Last month Robert Mugabe was ousted as leader of Zimbabwe, bringing down 37 years of despotic rule. He was replaced by former ally Emmerson Mnangagwa, who has insisted what happened wasn’t a coup despite looking and feeling exactly like one.
Zimbabweans have celebrated: Mugabe was almost universally disliked at the time of his exit. His kleptocratic rule and disastrous land reforms have left the southern African state penniless and riven with corruption.
Mnangagwa swore in his cabinet yesterday. His credentials as a reformer are optimistic at best. But there are ways he can revamp Zimbabwe’s failing economy – and many are directly associated with tech.
In a country where unemployment has reached 91%, and just 5% of Zimbabweans are in formal employment, startups have become a vital way to make a living. An energetic cluster of companies has emerged in the past few years – mostly in the capital Harare, a compact and green city of 1.5m that is Zimbabwe’s political and financial powerhouse.
The ecosystem’s genesis came when mobile Internet was rolled out countrywide in 2010. The country has good backbone fiber optic infrastructure and access to neighboring nations like South Africa, which is the regional tech capital.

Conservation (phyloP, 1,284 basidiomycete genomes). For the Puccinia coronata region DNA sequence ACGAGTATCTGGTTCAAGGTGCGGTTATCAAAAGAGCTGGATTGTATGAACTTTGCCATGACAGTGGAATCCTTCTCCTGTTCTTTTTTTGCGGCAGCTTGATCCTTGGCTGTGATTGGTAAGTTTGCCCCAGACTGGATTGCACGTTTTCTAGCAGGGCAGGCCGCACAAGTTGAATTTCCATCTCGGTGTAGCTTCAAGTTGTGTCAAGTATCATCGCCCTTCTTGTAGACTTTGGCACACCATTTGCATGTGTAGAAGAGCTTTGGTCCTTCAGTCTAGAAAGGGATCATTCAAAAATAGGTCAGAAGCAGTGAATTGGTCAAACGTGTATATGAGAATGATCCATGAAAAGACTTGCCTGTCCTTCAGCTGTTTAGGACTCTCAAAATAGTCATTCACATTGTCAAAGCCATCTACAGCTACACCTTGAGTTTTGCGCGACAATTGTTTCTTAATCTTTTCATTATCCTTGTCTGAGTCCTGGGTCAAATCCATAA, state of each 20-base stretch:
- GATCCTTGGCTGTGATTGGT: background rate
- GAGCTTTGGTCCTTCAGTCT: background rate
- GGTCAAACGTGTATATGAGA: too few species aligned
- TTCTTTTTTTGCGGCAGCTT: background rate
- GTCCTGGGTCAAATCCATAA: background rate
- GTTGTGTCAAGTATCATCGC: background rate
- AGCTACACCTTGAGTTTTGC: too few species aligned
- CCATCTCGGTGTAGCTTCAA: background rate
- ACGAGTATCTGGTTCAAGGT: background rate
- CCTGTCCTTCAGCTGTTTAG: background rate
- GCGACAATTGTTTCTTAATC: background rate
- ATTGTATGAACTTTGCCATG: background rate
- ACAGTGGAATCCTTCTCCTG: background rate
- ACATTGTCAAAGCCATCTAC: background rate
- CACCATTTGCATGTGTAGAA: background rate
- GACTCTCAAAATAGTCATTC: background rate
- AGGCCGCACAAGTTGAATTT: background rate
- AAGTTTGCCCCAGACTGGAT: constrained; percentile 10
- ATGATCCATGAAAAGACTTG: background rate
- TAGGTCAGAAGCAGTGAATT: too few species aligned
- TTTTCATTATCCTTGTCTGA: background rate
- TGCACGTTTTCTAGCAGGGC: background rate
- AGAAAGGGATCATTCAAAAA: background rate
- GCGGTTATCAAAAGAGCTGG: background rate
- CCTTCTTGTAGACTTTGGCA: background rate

“Zimbabwe has been lucky to be the second hub of connectivity in the region, after South Africa,” says Limbikani Makani of online portal TechZim. The growth of that connectivity within Zimbabwe, however, has been “slow, and remains quite small,” he adds: Internet penetration is just 50.1% and only 15% of Zimbabweans own a smartphone. Seventy percent of smartphone usage runs through WhatsApp: for many Zimbabweans, the app is the Internet.
That has everything to do with Zimbabwe’s economy under Mugabe. The country gave up its currency in 2009 amid hyperinflation that led to the printing of 100 trillion Zimbabwean dollar notes. It now uses the US dollar, South African rand and digital money.
Mugabe’s plans to seize 4,500 white-owned commercial farms failed. Many were given to allies and party officials who allowed land to fall into disrepair. Others were handed to citizens with little or no farming experience. Recent extreme weather has decimated Zimbabwe’s agrarian policy. Around 25% of Zimbabwe’s 16m citizens require food aid.